Animal welfare organisations in Goa, in association with the Animal Welfare Board of India, Worldwide Veterinary Service and Dogs Trust, will launch Mission Rabies – an all-India mass canine vaccination programme on September 1.
The target of the ambitious programme is to vaccinate 50,000 dogs in 30 days in the states of Goa, Kerala, Tamil Nadu, Andhra Pradesh, Orissa, West Bengal, Rajasthan and Assam. The programme will culminate in Assam on World Rabies Day on September 28.
Worldwide Veterinary Service and Dogs Trust, who are the sponsors of the programme, are the largest dog welfare charities in the UK, with India offices in Udhagamandalam, Tamil Nadu.
According to official statistics, over a third of the reported human cases of rabies in the world occur in India.
Rabies is not a notifiable disease in many States. Dog bites are most often the cause of rabies. The majority of the people who die of rabies are from the poorer and marginal communities. Due to fear of the disease, thousands of dogs have been indiscriminately and inhumanely killed every year across India, without bringing any solution to the problem of rabies.
The World Health Organisation has said that mass canine vaccination programmes are most effective measures of controlling rabies in both dogs and humans. Mission Rabies will not only kick start a three-year campaign of sustained vaccination, targeting a total of 2 million dogs
in India, but also provide surgical training for long-term implementation of the Animal Birth Control (ABC) programme to tackle the problem of over population of street dogs.
The project will also set up the country’s first India National Rabies Network, supplying cheap effective vaccines nationwide and recording their usage, so that mapping of vaccination coverage across India will become a reality. Supported by a highly equipped and customized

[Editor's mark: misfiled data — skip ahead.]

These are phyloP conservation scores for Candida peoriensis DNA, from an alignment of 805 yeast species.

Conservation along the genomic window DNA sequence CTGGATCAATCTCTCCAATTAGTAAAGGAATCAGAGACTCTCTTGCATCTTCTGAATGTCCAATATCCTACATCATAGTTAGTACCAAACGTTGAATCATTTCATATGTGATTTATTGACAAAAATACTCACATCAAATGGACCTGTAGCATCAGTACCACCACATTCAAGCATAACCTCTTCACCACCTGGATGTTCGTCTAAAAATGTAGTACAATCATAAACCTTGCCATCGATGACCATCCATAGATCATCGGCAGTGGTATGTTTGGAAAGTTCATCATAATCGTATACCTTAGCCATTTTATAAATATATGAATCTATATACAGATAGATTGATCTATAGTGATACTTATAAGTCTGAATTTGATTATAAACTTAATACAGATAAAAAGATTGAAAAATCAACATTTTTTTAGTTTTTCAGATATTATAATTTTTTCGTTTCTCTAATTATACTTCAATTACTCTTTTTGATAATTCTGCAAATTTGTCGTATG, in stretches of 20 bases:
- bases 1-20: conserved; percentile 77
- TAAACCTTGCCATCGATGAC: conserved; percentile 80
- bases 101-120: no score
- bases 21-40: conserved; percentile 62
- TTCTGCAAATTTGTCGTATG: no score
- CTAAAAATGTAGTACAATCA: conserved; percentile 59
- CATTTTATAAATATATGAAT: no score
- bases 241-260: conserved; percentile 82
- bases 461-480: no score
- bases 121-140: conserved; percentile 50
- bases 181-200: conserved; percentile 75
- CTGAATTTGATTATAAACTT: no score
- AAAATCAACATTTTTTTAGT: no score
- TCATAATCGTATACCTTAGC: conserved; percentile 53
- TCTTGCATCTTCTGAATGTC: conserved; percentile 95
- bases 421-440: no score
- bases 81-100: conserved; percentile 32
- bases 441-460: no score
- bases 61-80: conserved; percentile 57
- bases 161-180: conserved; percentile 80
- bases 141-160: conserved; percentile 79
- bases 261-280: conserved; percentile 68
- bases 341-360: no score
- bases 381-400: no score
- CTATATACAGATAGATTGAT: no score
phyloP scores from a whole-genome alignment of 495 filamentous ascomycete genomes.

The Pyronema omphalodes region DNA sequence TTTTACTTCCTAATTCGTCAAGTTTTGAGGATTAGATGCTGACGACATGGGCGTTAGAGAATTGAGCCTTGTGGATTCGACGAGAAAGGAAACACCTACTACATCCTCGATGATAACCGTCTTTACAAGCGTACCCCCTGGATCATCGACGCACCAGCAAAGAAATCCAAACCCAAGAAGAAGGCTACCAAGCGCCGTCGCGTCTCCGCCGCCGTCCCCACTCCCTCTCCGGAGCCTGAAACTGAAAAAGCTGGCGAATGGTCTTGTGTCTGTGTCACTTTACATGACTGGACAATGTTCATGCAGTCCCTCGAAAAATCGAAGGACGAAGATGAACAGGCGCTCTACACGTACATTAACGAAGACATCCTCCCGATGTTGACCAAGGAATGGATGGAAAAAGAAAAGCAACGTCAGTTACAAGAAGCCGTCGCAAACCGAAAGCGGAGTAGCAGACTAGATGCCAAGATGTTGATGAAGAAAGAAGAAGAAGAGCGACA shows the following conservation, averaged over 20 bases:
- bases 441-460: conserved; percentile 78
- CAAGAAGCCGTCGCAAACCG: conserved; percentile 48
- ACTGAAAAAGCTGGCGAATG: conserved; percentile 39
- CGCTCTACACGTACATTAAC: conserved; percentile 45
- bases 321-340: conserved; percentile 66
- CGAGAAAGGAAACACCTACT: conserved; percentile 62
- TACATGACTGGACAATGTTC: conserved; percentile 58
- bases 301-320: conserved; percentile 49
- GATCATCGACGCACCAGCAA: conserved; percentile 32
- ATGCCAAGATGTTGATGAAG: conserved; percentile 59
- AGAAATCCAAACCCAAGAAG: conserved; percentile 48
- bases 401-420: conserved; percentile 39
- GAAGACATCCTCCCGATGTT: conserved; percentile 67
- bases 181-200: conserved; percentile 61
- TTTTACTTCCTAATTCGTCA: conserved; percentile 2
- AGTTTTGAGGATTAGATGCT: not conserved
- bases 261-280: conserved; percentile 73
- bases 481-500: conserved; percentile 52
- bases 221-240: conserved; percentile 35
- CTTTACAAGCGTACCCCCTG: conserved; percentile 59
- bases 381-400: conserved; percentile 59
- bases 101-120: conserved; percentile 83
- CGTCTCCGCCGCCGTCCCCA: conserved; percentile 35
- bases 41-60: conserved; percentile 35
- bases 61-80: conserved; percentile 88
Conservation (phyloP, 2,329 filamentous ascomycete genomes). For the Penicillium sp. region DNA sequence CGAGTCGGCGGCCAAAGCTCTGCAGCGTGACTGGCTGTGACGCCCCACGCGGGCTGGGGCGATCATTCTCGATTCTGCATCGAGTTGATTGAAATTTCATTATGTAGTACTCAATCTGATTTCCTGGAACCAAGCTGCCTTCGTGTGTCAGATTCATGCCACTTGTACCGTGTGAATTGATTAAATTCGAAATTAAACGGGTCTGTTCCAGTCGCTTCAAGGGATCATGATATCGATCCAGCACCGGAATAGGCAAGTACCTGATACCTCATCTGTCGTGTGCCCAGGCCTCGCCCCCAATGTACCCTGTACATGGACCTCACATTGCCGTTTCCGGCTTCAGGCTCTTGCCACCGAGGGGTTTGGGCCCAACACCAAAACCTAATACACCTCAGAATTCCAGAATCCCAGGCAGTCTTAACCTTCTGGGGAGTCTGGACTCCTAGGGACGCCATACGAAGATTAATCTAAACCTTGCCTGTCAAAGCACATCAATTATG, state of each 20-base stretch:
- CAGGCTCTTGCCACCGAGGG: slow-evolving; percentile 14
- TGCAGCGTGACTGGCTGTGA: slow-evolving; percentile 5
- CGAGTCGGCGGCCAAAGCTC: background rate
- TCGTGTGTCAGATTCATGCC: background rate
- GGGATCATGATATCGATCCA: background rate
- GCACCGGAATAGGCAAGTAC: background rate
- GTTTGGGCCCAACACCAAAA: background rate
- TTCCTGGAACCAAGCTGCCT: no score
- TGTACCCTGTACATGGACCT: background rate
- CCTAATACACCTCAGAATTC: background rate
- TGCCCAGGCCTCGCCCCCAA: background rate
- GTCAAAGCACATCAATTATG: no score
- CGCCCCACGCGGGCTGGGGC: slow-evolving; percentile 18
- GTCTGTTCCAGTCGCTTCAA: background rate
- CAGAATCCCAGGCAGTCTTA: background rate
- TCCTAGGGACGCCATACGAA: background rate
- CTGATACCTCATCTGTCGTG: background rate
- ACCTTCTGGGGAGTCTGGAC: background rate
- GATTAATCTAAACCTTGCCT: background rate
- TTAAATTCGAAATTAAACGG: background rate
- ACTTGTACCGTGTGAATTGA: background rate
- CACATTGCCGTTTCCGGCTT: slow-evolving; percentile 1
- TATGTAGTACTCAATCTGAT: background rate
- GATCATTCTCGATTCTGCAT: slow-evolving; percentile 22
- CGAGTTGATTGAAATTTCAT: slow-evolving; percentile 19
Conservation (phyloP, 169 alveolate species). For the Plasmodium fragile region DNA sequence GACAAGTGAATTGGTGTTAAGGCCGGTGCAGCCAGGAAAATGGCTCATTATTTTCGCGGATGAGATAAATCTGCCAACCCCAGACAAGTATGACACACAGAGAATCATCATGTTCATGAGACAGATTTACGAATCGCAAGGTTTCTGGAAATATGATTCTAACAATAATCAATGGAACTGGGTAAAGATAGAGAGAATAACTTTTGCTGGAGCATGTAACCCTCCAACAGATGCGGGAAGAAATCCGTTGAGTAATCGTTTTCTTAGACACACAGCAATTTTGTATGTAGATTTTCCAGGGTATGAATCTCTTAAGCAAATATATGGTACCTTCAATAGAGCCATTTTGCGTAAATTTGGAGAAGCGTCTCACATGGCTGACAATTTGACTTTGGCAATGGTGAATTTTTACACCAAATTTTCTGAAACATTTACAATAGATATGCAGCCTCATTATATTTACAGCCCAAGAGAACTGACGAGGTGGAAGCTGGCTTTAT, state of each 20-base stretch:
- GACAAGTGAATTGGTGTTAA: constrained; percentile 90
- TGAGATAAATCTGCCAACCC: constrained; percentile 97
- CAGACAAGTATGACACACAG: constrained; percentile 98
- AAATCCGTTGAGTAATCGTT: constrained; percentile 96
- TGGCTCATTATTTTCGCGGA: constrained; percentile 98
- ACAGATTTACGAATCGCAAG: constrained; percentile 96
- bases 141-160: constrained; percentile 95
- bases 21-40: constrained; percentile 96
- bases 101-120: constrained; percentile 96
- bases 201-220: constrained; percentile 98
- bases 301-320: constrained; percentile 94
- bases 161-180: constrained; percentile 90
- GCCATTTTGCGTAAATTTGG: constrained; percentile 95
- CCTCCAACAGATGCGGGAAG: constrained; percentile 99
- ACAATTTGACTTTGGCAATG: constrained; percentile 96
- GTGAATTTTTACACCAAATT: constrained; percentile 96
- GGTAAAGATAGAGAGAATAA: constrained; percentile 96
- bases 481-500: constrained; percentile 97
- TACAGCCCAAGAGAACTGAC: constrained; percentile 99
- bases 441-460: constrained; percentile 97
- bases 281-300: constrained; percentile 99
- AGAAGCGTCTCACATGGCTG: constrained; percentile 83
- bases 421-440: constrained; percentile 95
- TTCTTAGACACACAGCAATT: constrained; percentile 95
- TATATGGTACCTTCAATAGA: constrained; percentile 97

Mercedes Zetros 6x6, the world’s most high-tech, all-terrain, self-sufficient mobile veterinary hospital vehicle, the Mission Rabies team comprising veterinarians, animal handlers and volunteers from India and overseas, will visit check points across the country, carrying out training and essential outreach services to improve both animal and human welfare.
The implementation of the programme in Goa will be in select municipalities and panchayats of north Goa district in the first week of September and in south Goa district in the third week of September, Ms. Norma Alvares, Member – Animal Welfare Board of India told The
Hindu on Tuesday. Veterinary Director of International Animal Rescue Astrid Almeida would be co-ordinator of Mission Rabies for Goa.
As the Mission Rabies programme also targets pet dogs, especially the local mixed-breeds which rarely stay within compound walls and are generally not vaccinated, the municipal councils and village panchayats selected for the programme have been requested to conduct a census of pet dogs in their areas, so that both strays and pet dogs can be vaccinated in the target areas, said Ms. Alvares.
Any municipal council or village panchayat which wants the Mission Rabies programme implemented in their jurisdictions are requested to contact International Animal Rescue at 2268328 / 2268272 or People for Animals at 2256479 / 2263305.
The organisers have appealed to the residents of areas which are over-populated with dogs to persuade their village panchayats/municipalities to avail of the free vaccination provided under the programme.